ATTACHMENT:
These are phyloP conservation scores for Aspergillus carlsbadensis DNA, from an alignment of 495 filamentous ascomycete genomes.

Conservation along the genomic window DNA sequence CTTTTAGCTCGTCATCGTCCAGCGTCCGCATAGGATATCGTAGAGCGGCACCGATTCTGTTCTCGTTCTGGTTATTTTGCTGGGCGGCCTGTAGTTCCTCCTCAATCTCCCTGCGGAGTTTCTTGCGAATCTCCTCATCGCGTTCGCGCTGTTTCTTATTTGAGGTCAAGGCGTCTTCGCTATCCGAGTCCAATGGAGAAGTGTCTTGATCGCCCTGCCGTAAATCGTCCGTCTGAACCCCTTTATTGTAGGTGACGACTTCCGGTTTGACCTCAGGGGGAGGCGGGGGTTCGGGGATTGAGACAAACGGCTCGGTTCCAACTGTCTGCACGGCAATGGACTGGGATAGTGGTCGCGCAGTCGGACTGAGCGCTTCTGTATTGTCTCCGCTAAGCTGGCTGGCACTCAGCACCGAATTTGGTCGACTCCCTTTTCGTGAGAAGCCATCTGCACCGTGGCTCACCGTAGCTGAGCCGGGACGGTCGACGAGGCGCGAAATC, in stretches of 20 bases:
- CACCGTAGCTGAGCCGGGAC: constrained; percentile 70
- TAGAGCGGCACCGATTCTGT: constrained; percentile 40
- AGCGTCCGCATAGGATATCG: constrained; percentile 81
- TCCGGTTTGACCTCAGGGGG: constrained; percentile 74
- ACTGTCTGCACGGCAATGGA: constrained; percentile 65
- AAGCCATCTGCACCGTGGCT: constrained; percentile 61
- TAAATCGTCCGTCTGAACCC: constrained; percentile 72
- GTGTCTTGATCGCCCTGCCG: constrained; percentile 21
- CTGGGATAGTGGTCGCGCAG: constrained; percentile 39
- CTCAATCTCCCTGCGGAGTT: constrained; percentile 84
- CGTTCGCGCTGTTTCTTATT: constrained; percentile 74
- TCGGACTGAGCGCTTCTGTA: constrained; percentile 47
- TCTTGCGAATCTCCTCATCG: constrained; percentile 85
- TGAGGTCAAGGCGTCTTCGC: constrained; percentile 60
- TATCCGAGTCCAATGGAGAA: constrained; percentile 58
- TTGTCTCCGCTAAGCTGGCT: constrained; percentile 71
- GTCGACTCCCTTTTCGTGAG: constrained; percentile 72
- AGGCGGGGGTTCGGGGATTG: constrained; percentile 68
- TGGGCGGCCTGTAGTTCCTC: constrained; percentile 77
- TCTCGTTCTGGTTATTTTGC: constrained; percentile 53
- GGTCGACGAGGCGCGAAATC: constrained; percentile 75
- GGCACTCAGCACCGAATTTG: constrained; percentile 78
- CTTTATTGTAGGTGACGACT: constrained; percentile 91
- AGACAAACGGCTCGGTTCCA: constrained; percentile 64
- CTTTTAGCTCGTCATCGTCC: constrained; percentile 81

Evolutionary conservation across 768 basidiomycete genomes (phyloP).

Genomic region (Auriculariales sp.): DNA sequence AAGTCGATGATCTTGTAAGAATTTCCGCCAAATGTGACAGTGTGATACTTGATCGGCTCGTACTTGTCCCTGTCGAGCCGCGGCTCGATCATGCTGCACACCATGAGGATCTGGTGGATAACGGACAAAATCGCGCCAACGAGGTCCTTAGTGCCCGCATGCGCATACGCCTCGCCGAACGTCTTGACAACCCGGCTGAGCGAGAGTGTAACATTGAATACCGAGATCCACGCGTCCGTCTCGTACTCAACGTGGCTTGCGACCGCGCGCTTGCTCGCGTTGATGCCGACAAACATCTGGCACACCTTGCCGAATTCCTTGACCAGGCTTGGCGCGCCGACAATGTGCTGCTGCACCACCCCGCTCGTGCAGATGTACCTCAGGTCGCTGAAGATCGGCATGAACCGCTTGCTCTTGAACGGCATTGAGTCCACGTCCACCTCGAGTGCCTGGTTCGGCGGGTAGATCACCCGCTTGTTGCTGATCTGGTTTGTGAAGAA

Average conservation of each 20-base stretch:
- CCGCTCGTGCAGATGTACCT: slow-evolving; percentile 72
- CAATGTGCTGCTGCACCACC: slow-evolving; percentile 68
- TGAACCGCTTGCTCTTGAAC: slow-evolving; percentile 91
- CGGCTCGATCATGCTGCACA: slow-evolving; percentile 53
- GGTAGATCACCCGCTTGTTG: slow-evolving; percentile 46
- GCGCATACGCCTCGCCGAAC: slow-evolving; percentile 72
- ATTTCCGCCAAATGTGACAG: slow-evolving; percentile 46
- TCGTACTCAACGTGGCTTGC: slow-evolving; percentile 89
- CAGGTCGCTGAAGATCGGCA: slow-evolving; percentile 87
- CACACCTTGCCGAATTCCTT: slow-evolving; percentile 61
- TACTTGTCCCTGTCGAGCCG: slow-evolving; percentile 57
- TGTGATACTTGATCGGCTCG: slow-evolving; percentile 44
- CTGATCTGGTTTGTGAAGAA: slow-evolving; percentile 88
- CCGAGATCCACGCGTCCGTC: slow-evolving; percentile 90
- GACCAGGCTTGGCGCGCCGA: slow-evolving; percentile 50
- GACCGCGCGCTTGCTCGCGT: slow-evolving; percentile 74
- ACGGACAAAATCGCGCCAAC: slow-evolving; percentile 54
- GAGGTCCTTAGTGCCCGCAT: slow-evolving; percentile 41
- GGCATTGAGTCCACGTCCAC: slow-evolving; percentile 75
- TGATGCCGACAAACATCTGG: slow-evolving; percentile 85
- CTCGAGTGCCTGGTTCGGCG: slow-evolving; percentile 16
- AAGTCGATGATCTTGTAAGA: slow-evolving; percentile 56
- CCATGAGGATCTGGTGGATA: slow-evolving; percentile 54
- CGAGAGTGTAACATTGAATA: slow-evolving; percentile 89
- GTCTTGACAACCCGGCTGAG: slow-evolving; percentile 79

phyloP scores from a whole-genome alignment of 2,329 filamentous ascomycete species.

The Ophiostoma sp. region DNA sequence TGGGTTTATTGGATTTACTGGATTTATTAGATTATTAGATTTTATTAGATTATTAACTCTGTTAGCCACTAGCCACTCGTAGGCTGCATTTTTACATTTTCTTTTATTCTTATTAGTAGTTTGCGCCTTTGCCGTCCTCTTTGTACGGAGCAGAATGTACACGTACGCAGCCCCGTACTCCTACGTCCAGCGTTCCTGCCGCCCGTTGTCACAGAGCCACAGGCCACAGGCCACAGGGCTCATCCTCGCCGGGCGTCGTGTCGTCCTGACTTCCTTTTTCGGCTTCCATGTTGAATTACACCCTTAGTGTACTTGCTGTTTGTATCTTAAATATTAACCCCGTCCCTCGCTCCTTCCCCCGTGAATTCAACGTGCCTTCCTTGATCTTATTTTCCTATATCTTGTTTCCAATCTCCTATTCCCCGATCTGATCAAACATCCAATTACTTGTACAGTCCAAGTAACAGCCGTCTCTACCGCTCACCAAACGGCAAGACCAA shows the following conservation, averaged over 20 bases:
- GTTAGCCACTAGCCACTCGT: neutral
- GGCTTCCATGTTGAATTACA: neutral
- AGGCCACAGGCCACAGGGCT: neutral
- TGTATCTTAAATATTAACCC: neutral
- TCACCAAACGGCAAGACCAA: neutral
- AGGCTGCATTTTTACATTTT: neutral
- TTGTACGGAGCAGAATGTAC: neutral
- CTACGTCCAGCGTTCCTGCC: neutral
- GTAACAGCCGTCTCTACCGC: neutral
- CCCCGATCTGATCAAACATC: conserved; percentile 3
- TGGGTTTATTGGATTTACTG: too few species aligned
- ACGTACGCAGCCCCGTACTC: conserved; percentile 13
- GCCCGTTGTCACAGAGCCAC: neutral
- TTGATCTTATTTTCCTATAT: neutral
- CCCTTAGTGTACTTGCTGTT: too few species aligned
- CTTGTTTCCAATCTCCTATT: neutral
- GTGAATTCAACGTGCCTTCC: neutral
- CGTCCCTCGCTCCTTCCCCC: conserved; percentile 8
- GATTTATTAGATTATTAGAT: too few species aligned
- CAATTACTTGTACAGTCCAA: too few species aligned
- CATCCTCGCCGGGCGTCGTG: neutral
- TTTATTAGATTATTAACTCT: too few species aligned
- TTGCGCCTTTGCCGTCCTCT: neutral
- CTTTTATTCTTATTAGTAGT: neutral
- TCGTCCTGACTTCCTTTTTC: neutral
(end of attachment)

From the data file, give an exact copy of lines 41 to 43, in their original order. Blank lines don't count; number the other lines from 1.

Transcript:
- TACTTGTCCCTGTCGAGCCG: slow-evolving; percentile 57
- TGTGATACTTGATCGGCTCG: slow-evolving; percentile 44
- CTGATCTGGTTTGTGAAGAA: slow-evolving; percentile 88